The Longecity community (formerly the Immortality Institute) has for some years been one of the pioneers of the current phase of crowdfunding for scientific research, and community members have raised a few tens of thousands of dollars for life science projects connected to longevity science. You might recall that last year they raised the funds for a study of microglia:
Cognitive functions of the brain decline with age. One of the protective cell types in the brain are called microglia cells. However, these microglia cells also loose function with age. Our aim is to replace non-functional microglia with new and young microglia cells derived from adult stem cells. We will inject these young microglia cells into 'Alzheimer mice' - a model for Alzheimers disease. After giving the cells some time to work, we will sacrifice the mice and measure microglia activity, neurogenesis, proliferation of neuroprogenitors and plaque density in the brain. A reduction in plaque density of Alzheimer mice would be a first proof that the transplanted microglia are performing their expected function.
Some interim results and comments are posted to the study blog at Longecity - note that English is not the first language of the researchers involved.
To visualize microglia and amyloid plaques in vivo, we established different staining protocols (including histology and immunohistology) to later evaluate microglia number after transplantation and also amyloid load. ... Most of our measurements will take place in the hippocampus, one of the brain regions where many of the degenerative changes happen in Alzheimer's disease. ... In summary we have established all necessary methods for brain staining, tested the sterology method using non-transplanted mice and are now ready to transplant. We finally got the approval from our animal guys after waiting for 10 month (they are a bit over-correct here in Germany).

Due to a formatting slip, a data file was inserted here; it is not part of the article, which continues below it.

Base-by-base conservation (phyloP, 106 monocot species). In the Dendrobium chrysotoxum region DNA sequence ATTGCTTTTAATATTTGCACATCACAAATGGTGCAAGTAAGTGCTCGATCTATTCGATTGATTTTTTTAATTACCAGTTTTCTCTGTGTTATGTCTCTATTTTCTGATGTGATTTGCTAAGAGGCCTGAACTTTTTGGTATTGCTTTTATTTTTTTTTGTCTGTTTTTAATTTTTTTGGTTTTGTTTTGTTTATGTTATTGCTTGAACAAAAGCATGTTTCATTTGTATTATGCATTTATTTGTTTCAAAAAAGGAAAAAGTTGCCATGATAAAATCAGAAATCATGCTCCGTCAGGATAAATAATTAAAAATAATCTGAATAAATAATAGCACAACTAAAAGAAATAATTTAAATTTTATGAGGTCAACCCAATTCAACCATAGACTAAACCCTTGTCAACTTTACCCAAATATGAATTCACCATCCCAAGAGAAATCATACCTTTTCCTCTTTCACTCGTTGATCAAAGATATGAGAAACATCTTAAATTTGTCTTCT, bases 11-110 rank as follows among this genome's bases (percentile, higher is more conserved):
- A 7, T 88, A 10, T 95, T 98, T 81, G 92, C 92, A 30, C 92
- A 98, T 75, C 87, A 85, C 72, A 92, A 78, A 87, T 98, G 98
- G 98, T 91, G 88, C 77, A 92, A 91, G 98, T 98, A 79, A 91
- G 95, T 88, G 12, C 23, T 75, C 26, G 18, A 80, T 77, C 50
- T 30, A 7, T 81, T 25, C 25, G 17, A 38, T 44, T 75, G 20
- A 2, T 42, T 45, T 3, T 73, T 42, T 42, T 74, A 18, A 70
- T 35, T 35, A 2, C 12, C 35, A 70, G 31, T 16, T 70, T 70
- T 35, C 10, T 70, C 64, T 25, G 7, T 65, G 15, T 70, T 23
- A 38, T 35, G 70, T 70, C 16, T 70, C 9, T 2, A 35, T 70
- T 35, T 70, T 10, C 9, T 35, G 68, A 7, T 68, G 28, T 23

One thing to note about animal studies, and medical research in general, is the exceedingly heavy layer of regulation that exists in much of the world. There are boards and reviews and an endless procession of paperwork, all apparently devoted to slowing things down. It really can take the better part of a year to obtain institutional approval to perform a comparatively simple study - and it is usually impossible to have that approval timed to allow research to proceed without delay. Another thing to note is that even the comparatively simple work in the life sciences involves many, many details of measurement, cell cultures, and other line items. Much of that is largely hidden from the outside world and glossed over in the popular science press, which prefers to focus on the end results or new achievements rather than all of the well known but time-consuming foundation work that goes into any study.